Keeping your dog safe and healthy this summer
A trip to the river or lake is a lot of fun for dogs and their owners alike. Knowing how to keep your dog safe from toxic algae means you are able to relax and enjoy the adventure even more. Toxic algae can be seriously harmful to dogs and people, even in small amounts (the size of a 50 cent piece). This factsheet covers what to look for.
What to do
The best thing you can do to keep yourself, your kids and your dog safe is to know what toxic algae looks like and avoid it.
If you are not sure, keep your dog on a lead and don’t let them in or near the water. Bring water from home for your dog so that they don’t need to drink out of the river or lake.
Toxic algae are naturally occurring in rivers and lakes in New Zealand, including waterways with good water quality. Most algae are harmless, if a bit slimy – but some types of algae (known scientifically as cyanobacteria) can produce toxins, which are harmful to humans and animals when eaten, even licked, or when water containing the toxins is swallowed.
Toxic algae are present at low levels in many of our waterways. However toxic algae can form extensive 'blooms', and are more common during the summer months, when low rainfall, warm temperatures, the right level of nutrients and more sunlight create an environment where it can thrive. Scientists do not yet understand when and why these algae turns toxic, so to be safe, always treat it as toxic.
Dogs are particularly susceptible to poisoning from toxic algae as they can be attracted to it's musty smell. Dogs deaths have been reported from sites where toxic algae have been present in small amounts, and at levels below the threshold for public health warnings at monitored swim sites. It is important to be extra cautious in areas where toxic algae can be present. Your local regional council or unitary authority can advise on known toxic algae 'hotspots' in your region.
What to look for in rivers
In parts of stony based rivers toxic algae form soft, leathery-looking mats on rocks in the riverbed. These mats range in colour from blackish/brown to dark green.
These mats can come loose and wash up on the edge of the rivers, or form ‘floating rafts’ in shallow areas. As they dry out they turn light brown or white and look like dried leaves or cowpats. They produce a strong musty smell, and this is when it poses the biggest risk to our dogs, as they love the smell and many dogs will try to eat it if they get the chance.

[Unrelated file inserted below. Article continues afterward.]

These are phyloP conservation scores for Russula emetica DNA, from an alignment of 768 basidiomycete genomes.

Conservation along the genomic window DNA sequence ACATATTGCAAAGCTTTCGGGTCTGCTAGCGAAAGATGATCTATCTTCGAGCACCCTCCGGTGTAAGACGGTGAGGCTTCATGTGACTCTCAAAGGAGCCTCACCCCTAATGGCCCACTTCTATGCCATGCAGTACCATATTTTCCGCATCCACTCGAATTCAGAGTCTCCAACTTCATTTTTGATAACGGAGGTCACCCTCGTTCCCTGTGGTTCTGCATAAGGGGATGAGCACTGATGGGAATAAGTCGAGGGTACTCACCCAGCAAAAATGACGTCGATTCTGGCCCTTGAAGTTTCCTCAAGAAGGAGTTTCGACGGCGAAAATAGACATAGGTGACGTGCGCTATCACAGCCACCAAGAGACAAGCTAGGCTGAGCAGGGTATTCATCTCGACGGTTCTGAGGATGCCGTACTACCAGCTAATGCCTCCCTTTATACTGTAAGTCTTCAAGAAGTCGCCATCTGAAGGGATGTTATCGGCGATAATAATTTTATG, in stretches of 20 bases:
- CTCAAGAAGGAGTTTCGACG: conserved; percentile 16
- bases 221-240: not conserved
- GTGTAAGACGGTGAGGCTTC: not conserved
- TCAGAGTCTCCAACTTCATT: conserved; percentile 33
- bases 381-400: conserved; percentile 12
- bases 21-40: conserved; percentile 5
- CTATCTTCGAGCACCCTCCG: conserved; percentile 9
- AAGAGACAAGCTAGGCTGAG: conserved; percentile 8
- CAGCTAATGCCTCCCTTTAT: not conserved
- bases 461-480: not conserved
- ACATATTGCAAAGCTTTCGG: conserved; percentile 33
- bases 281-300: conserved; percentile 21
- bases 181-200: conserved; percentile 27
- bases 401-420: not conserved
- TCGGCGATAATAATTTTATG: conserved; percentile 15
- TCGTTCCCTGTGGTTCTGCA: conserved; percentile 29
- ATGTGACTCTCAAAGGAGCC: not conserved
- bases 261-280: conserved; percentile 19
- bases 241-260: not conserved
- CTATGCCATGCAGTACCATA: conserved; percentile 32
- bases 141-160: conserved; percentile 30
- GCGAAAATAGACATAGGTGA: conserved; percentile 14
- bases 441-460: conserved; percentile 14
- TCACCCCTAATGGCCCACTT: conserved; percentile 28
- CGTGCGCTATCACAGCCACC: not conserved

Toxic algae on river stones
Toxic algae 'floating rafts' detached at river edge
What to look for in lakes and ponds
Toxic algae grows within the water column in lakes and cause the water to become murky or cloudy.
Free-floating algal blooms in lakes are generally green in colour and can look like paint, petrol or pea soup. It can also form foam or scum on the water’s surface, especially at the water’s edge. Sometimes blooms may not be very visible.
Algal bloom in a lake
What if my dog has eaten toxic algae?
If you suspect that your dog has eaten toxic algae, you should contact your vet as soon as possible. Signs a dog has been poisoned by toxic algae include:
- muscle tremors
- fast breathing
What if I see new toxic algae blooms?
Council staff monitor for toxic algae in rivers and lakes where blooms are known to occur, particularly over the summer months. Keep up-to-date by checking for any warnings and alerts from authorities. Council's cannot monitor all areas, and as blooms can occur very suddenly, please learn what to look for to keep your dog safe. It is a good idea to alert your regional or unitary council when you see algal blooms so they can warn other people.
Find out more about toxic algae here